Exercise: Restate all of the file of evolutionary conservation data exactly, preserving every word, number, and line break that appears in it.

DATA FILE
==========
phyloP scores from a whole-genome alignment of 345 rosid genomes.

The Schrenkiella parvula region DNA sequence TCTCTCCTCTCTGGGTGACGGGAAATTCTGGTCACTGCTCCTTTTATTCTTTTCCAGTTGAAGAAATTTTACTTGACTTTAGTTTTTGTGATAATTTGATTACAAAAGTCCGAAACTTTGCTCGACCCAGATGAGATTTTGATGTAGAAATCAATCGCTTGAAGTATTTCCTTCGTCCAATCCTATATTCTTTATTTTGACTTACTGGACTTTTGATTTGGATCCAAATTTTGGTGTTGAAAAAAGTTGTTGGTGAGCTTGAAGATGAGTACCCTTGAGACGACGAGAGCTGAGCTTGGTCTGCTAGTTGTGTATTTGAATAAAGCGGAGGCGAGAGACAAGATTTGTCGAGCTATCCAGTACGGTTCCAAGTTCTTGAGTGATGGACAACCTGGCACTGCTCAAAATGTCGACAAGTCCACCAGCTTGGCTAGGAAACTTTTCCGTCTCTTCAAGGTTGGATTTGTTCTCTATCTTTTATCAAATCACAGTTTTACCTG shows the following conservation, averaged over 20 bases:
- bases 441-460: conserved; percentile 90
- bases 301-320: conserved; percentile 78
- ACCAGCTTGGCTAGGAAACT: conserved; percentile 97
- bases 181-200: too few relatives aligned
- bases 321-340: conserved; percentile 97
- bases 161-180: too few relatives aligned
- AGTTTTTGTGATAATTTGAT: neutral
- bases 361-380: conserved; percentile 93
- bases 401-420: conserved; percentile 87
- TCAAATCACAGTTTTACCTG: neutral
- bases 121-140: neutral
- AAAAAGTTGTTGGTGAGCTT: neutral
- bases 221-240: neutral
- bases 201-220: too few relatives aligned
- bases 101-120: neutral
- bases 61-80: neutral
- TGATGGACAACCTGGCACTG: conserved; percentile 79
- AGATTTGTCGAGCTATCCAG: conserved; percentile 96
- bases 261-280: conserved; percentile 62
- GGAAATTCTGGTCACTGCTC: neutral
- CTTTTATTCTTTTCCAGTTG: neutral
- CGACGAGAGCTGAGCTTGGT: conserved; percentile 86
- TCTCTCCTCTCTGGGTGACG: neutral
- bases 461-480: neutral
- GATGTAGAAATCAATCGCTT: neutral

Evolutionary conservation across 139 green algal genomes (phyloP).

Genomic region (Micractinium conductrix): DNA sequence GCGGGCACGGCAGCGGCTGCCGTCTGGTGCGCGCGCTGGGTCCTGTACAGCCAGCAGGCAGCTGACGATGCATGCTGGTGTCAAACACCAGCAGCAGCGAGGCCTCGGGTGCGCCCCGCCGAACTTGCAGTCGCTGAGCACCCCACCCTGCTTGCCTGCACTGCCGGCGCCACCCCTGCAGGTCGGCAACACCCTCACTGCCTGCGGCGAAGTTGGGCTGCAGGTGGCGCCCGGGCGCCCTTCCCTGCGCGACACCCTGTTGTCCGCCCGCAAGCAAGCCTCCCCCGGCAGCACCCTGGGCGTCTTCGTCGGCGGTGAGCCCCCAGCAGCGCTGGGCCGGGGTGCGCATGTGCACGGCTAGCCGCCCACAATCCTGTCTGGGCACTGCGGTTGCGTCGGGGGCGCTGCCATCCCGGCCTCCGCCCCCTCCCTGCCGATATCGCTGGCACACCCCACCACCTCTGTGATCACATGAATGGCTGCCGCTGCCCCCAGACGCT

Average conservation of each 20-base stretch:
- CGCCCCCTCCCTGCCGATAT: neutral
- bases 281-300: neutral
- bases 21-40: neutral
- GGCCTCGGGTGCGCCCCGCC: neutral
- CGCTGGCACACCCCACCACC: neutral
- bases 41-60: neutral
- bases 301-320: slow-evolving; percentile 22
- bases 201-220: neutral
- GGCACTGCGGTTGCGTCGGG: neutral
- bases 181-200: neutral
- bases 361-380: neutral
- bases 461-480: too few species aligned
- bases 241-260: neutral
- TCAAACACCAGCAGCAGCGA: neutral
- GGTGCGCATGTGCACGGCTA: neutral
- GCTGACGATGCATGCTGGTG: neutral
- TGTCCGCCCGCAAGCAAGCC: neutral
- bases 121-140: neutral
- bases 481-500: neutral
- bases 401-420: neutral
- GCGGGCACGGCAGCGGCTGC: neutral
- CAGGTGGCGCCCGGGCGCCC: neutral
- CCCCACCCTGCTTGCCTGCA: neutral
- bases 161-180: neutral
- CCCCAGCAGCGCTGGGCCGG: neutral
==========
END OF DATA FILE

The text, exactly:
phyloP scores from a whole-genome alignment of 345 rosid genomes.

The Schrenkiella parvula region DNA sequence TCTCTCCTCTCTGGGTGACGGGAAATTCTGGTCACTGCTCCTTTTATTCTTTTCCAGTTGAAGAAATTTTACTTGACTTTAGTTTTTGTGATAATTTGATTACAAAAGTCCGAAACTTTGCTCGACCCAGATGAGATTTTGATGTAGAAATCAATCGCTTGAAGTATTTCCTTCGTCCAATCCTATATTCTTTATTTTGACTTACTGGACTTTTGATTTGGATCCAAATTTTGGTGTTGAAAAAAGTTGTTGGTGAGCTTGAAGATGAGTACCCTTGAGACGACGAGAGCTGAGCTTGGTCTGCTAGTTGTGTATTTGAATAAAGCGGAGGCGAGAGACAAGATTTGTCGAGCTATCCAGTACGGTTCCAAGTTCTTGAGTGATGGACAACCTGGCACTGCTCAAAATGTCGACAAGTCCACCAGCTTGGCTAGGAAACTTTTCCGTCTCTTCAAGGTTGGATTTGTTCTCTATCTTTTATCAAATCACAGTTTTACCTG shows the following conservation, averaged over 20 bases:
- bases 441-460: conserved; percentile 90
- bases 301-320: conserved; percentile 78
- ACCAGCTTGGCTAGGAAACT: conserved; percentile 97
- bases 181-200: too few relatives aligned
- bases 321-340: conserved; percentile 97
- bases 161-180: too few relatives aligned
- AGTTTTTGTGATAATTTGAT: neutral
- bases 361-380: conserved; percentile 93
- bases 401-420: conserved; percentile 87
- TCAAATCACAGTTTTACCTG: neutral
- bases 121-140: neutral
- AAAAAGTTGTTGGTGAGCTT: neutral
- bases 221-240: neutral
- bases 201-220: too few relatives aligned
- bases 101-120: neutral
- bases 61-80: neutral
- TGATGGACAACCTGGCACTG: conserved; percentile 79
- AGATTTGTCGAGCTATCCAG: conserved; percentile 96
- bases 261-280: conserved; percentile 62
- GGAAATTCTGGTCACTGCTC: neutral
- CTTTTATTCTTTTCCAGTTG: neutral
- CGACGAGAGCTGAGCTTGGT: conserved; percentile 86
- TCTCTCCTCTCTGGGTGACG: neutral
- bases 461-480: neutral
- GATGTAGAAATCAATCGCTT: neutral

Evolutionary conservation across 139 green algal genomes (phyloP).

Genomic region (Micractinium conductrix): DNA sequence GCGGGCACGGCAGCGGCTGCCGTCTGGTGCGCGCGCTGGGTCCTGTACAGCCAGCAGGCAGCTGACGATGCATGCTGGTGTCAAACACCAGCAGCAGCGAGGCCTCGGGTGCGCCCCGCCGAACTTGCAGTCGCTGAGCACCCCACCCTGCTTGCCTGCACTGCCGGCGCCACCCCTGCAGGTCGGCAACACCCTCACTGCCTGCGGCGAAGTTGGGCTGCAGGTGGCGCCCGGGCGCCCTTCCCTGCGCGACACCCTGTTGTCCGCCCGCAAGCAAGCCTCCCCCGGCAGCACCCTGGGCGTCTTCGTCGGCGGTGAGCCCCCAGCAGCGCTGGGCCGGGGTGCGCATGTGCACGGCTAGCCGCCCACAATCCTGTCTGGGCACTGCGGTTGCGTCGGGGGCGCTGCCATCCCGGCCTCCGCCCCCTCCCTGCCGATATCGCTGGCACACCCCACCACCTCTGTGATCACATGAATGGCTGCCGCTGCCCCCAGACGCT

Average conservation of each 20-base stretch:
- CGCCCCCTCCCTGCCGATAT: neutral
- bases 281-300: neutral
- bases 21-40: neutral
- GGCCTCGGGTGCGCCCCGCC: neutral
- CGCTGGCACACCCCACCACC: neutral
- bases 41-60: neutral
- bases 301-320: slow-evolving; percentile 22
- bases 201-220: neutral
- GGCACTGCGGTTGCGTCGGG: neutral
- bases 181-200: neutral
- bases 361-380: neutral
- bases 461-480: too few species aligned
- bases 241-260: neutral
- TCAAACACCAGCAGCAGCGA: neutral
- GGTGCGCATGTGCACGGCTA: neutral
- GCTGACGATGCATGCTGGTG: neutral
- TGTCCGCCCGCAAGCAAGCC: neutral
- bases 121-140: neutral
- bases 481-500: neutral
- bases 401-420: neutral
- GCGGGCACGGCAGCGGCTGC: neutral
- CAGGTGGCGCCCGGGCGCCC: neutral
- CCCCACCCTGCTTGCCTGCA: neutral
- bases 161-180: neutral
- CCCCAGCAGCGCTGGGCCGG: neutral